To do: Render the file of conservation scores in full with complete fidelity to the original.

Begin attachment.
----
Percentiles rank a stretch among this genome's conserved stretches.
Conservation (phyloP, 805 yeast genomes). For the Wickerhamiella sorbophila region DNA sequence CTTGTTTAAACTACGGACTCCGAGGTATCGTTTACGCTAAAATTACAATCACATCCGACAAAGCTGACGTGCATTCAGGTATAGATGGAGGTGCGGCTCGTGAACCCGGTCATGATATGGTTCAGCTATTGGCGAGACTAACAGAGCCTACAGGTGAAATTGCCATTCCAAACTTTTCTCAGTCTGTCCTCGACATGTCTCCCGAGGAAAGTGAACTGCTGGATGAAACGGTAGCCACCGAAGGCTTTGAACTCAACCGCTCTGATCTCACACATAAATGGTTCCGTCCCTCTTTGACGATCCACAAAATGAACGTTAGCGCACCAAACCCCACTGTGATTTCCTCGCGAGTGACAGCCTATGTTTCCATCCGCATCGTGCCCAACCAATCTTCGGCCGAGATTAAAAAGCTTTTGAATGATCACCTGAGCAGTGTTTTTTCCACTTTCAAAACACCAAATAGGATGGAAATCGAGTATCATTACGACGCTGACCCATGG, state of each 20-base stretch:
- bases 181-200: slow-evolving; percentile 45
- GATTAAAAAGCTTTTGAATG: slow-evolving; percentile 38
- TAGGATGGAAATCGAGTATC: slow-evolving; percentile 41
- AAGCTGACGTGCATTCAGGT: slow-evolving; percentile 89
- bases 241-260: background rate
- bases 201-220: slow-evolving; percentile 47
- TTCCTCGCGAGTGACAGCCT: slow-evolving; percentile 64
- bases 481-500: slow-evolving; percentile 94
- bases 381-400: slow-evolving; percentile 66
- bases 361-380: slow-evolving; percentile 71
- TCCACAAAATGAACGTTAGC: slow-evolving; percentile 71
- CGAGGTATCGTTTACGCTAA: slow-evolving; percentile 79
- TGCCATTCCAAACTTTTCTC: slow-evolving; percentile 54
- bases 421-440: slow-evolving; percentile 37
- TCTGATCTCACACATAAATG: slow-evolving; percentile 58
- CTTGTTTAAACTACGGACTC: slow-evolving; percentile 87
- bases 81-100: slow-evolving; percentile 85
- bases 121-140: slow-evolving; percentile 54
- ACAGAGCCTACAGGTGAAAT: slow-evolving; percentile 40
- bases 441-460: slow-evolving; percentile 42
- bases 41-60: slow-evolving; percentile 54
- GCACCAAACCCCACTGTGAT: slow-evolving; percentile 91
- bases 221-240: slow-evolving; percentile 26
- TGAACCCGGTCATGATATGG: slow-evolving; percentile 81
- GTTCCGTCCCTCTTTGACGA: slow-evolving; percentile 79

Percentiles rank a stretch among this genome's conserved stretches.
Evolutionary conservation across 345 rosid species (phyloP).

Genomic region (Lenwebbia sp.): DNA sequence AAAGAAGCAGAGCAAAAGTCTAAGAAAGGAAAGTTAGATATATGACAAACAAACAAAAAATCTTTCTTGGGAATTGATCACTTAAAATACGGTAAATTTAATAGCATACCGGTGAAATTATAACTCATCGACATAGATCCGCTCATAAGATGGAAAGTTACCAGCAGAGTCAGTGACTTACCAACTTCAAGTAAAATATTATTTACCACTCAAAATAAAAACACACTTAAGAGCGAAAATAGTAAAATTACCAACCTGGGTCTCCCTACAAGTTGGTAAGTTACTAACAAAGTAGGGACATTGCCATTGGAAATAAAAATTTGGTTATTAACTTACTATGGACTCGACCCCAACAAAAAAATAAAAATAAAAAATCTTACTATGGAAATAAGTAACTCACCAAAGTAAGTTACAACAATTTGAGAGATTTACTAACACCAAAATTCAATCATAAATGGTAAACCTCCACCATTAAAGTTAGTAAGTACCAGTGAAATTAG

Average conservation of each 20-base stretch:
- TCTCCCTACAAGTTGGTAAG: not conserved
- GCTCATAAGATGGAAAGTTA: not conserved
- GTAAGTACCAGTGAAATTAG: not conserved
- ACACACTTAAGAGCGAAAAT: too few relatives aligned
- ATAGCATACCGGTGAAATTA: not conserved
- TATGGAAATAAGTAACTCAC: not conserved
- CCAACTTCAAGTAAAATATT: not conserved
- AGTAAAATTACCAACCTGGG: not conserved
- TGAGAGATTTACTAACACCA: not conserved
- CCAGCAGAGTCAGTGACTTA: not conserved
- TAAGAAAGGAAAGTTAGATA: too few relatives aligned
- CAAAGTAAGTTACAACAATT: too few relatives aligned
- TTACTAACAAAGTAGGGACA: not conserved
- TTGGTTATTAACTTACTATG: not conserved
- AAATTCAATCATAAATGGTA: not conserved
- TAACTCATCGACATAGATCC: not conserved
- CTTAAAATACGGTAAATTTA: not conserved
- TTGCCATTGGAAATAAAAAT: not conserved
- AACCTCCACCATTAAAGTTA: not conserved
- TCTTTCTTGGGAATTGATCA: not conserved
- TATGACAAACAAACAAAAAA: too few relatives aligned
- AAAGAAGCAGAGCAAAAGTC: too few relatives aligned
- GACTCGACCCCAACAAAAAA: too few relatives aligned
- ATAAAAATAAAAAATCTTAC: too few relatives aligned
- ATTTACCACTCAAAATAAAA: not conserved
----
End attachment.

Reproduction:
Percentiles rank a stretch among this genome's conserved stretches.
Conservation (phyloP, 805 yeast genomes). For the Wickerhamiella sorbophila region DNA sequence CTTGTTTAAACTACGGACTCCGAGGTATCGTTTACGCTAAAATTACAATCACATCCGACAAAGCTGACGTGCATTCAGGTATAGATGGAGGTGCGGCTCGTGAACCCGGTCATGATATGGTTCAGCTATTGGCGAGACTAACAGAGCCTACAGGTGAAATTGCCATTCCAAACTTTTCTCAGTCTGTCCTCGACATGTCTCCCGAGGAAAGTGAACTGCTGGATGAAACGGTAGCCACCGAAGGCTTTGAACTCAACCGCTCTGATCTCACACATAAATGGTTCCGTCCCTCTTTGACGATCCACAAAATGAACGTTAGCGCACCAAACCCCACTGTGATTTCCTCGCGAGTGACAGCCTATGTTTCCATCCGCATCGTGCCCAACCAATCTTCGGCCGAGATTAAAAAGCTTTTGAATGATCACCTGAGCAGTGTTTTTTCCACTTTCAAAACACCAAATAGGATGGAAATCGAGTATCATTACGACGCTGACCCATGG, state of each 20-base stretch:
- bases 181-200: slow-evolving; percentile 45
- GATTAAAAAGCTTTTGAATG: slow-evolving; percentile 38
- TAGGATGGAAATCGAGTATC: slow-evolving; percentile 41
- AAGCTGACGTGCATTCAGGT: slow-evolving; percentile 89
- bases 241-260: background rate
- bases 201-220: slow-evolving; percentile 47
- TTCCTCGCGAGTGACAGCCT: slow-evolving; percentile 64
- bases 481-500: slow-evolving; percentile 94
- bases 381-400: slow-evolving; percentile 66
- bases 361-380: slow-evolving; percentile 71
- TCCACAAAATGAACGTTAGC: slow-evolving; percentile 71
- CGAGGTATCGTTTACGCTAA: slow-evolving; percentile 79
- TGCCATTCCAAACTTTTCTC: slow-evolving; percentile 54
- bases 421-440: slow-evolving; percentile 37
- TCTGATCTCACACATAAATG: slow-evolving; percentile 58
- CTTGTTTAAACTACGGACTC: slow-evolving; percentile 87
- bases 81-100: slow-evolving; percentile 85
- bases 121-140: slow-evolving; percentile 54
- ACAGAGCCTACAGGTGAAAT: slow-evolving; percentile 40
- bases 441-460: slow-evolving; percentile 42
- bases 41-60: slow-evolving; percentile 54
- GCACCAAACCCCACTGTGAT: slow-evolving; percentile 91
- bases 221-240: slow-evolving; percentile 26
- TGAACCCGGTCATGATATGG: slow-evolving; percentile 81
- GTTCCGTCCCTCTTTGACGA: slow-evolving; percentile 79

Percentiles rank a stretch among this genome's conserved stretches.
Evolutionary conservation across 345 rosid species (phyloP).

Genomic region (Lenwebbia sp.): DNA sequence AAAGAAGCAGAGCAAAAGTCTAAGAAAGGAAAGTTAGATATATGACAAACAAACAAAAAATCTTTCTTGGGAATTGATCACTTAAAATACGGTAAATTTAATAGCATACCGGTGAAATTATAACTCATCGACATAGATCCGCTCATAAGATGGAAAGTTACCAGCAGAGTCAGTGACTTACCAACTTCAAGTAAAATATTATTTACCACTCAAAATAAAAACACACTTAAGAGCGAAAATAGTAAAATTACCAACCTGGGTCTCCCTACAAGTTGGTAAGTTACTAACAAAGTAGGGACATTGCCATTGGAAATAAAAATTTGGTTATTAACTTACTATGGACTCGACCCCAACAAAAAAATAAAAATAAAAAATCTTACTATGGAAATAAGTAACTCACCAAAGTAAGTTACAACAATTTGAGAGATTTACTAACACCAAAATTCAATCATAAATGGTAAACCTCCACCATTAAAGTTAGTAAGTACCAGTGAAATTAG

Average conservation of each 20-base stretch:
- TCTCCCTACAAGTTGGTAAG: not conserved
- GCTCATAAGATGGAAAGTTA: not conserved
- GTAAGTACCAGTGAAATTAG: not conserved
- ACACACTTAAGAGCGAAAAT: too few relatives aligned
- ATAGCATACCGGTGAAATTA: not conserved
- TATGGAAATAAGTAACTCAC: not conserved
- CCAACTTCAAGTAAAATATT: not conserved
- AGTAAAATTACCAACCTGGG: not conserved
- TGAGAGATTTACTAACACCA: not conserved
- CCAGCAGAGTCAGTGACTTA: not conserved
- TAAGAAAGGAAAGTTAGATA: too few relatives aligned
- CAAAGTAAGTTACAACAATT: too few relatives aligned
- TTACTAACAAAGTAGGGACA: not conserved
- TTGGTTATTAACTTACTATG: not conserved
- AAATTCAATCATAAATGGTA: not conserved
- TAACTCATCGACATAGATCC: not conserved
- CTTAAAATACGGTAAATTTA: not conserved
- TTGCCATTGGAAATAAAAAT: not conserved
- AACCTCCACCATTAAAGTTA: not conserved
- TCTTTCTTGGGAATTGATCA: not conserved
- TATGACAAACAAACAAAAAA: too few relatives aligned
- AAAGAAGCAGAGCAAAAGTC: too few relatives aligned
- GACTCGACCCCAACAAAAAA: too few relatives aligned
- ATAAAAATAAAAAATCTTAC: too few relatives aligned
- ATTTACCACTCAAAATAAAA: not conserved